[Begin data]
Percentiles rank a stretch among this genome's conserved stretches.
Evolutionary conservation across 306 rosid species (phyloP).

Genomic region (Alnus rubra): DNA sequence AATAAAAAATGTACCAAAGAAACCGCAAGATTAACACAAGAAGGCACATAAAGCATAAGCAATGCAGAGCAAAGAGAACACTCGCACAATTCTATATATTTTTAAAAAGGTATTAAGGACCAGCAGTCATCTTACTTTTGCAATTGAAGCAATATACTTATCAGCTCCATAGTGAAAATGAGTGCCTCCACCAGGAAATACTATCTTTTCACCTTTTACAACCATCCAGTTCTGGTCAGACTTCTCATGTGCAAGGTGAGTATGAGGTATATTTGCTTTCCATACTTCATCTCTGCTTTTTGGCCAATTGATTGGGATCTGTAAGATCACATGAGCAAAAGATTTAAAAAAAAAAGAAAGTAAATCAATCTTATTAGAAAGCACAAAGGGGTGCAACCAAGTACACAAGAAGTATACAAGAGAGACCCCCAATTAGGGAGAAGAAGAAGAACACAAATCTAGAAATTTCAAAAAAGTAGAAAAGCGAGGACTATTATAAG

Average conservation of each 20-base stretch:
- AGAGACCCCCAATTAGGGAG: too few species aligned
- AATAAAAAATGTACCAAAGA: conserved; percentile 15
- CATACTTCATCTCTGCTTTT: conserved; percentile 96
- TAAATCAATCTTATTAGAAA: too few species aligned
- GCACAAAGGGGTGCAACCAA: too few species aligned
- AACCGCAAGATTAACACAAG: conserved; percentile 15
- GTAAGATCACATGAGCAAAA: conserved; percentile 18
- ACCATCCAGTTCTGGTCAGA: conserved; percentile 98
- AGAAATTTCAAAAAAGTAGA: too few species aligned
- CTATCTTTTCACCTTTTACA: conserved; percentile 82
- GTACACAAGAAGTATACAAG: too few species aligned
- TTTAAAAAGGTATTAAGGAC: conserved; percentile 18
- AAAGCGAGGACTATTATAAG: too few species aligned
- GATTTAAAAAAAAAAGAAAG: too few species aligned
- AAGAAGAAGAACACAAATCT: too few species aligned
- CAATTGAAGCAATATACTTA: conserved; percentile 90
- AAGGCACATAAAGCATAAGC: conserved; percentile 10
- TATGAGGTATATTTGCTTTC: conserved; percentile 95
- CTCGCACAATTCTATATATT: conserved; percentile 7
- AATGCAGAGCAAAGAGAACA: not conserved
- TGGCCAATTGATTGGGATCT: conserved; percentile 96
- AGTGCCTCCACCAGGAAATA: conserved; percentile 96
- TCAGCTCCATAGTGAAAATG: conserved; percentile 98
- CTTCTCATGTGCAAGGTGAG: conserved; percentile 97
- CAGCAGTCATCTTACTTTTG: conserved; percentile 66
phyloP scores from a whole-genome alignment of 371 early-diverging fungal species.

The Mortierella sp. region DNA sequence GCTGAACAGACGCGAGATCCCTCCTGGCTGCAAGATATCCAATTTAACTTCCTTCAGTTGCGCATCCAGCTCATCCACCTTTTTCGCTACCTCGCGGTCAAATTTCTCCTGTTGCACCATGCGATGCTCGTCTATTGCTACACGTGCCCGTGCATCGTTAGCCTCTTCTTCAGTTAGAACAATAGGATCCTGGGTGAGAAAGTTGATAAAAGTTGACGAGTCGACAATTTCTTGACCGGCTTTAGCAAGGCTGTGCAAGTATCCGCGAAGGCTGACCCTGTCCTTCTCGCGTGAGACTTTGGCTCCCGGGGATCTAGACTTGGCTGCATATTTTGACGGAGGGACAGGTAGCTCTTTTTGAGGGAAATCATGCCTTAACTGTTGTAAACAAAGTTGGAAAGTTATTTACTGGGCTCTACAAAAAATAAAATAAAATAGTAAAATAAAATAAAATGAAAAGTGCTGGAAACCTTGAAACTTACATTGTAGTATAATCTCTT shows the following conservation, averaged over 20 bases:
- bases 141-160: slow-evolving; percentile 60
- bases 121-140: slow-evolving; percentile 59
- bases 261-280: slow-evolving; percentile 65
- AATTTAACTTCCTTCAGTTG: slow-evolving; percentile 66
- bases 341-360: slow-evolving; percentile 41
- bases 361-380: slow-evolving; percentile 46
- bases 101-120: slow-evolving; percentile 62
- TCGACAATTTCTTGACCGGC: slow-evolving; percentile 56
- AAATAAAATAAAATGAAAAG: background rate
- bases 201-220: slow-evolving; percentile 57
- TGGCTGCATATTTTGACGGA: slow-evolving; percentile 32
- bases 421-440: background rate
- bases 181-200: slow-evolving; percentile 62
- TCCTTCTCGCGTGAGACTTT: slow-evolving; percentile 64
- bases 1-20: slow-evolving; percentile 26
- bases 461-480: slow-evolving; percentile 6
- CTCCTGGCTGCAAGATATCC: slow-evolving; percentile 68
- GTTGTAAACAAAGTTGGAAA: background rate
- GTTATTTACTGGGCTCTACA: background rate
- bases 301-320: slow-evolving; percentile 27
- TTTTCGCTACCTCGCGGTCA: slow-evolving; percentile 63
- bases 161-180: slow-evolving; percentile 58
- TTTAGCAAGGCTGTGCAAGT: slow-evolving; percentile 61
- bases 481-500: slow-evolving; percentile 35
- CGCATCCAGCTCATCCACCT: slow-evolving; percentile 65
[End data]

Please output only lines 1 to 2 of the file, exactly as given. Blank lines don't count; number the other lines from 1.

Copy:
Percentiles rank a stretch among this genome's conserved stretches.
Evolutionary conservation across 306 rosid species (phyloP).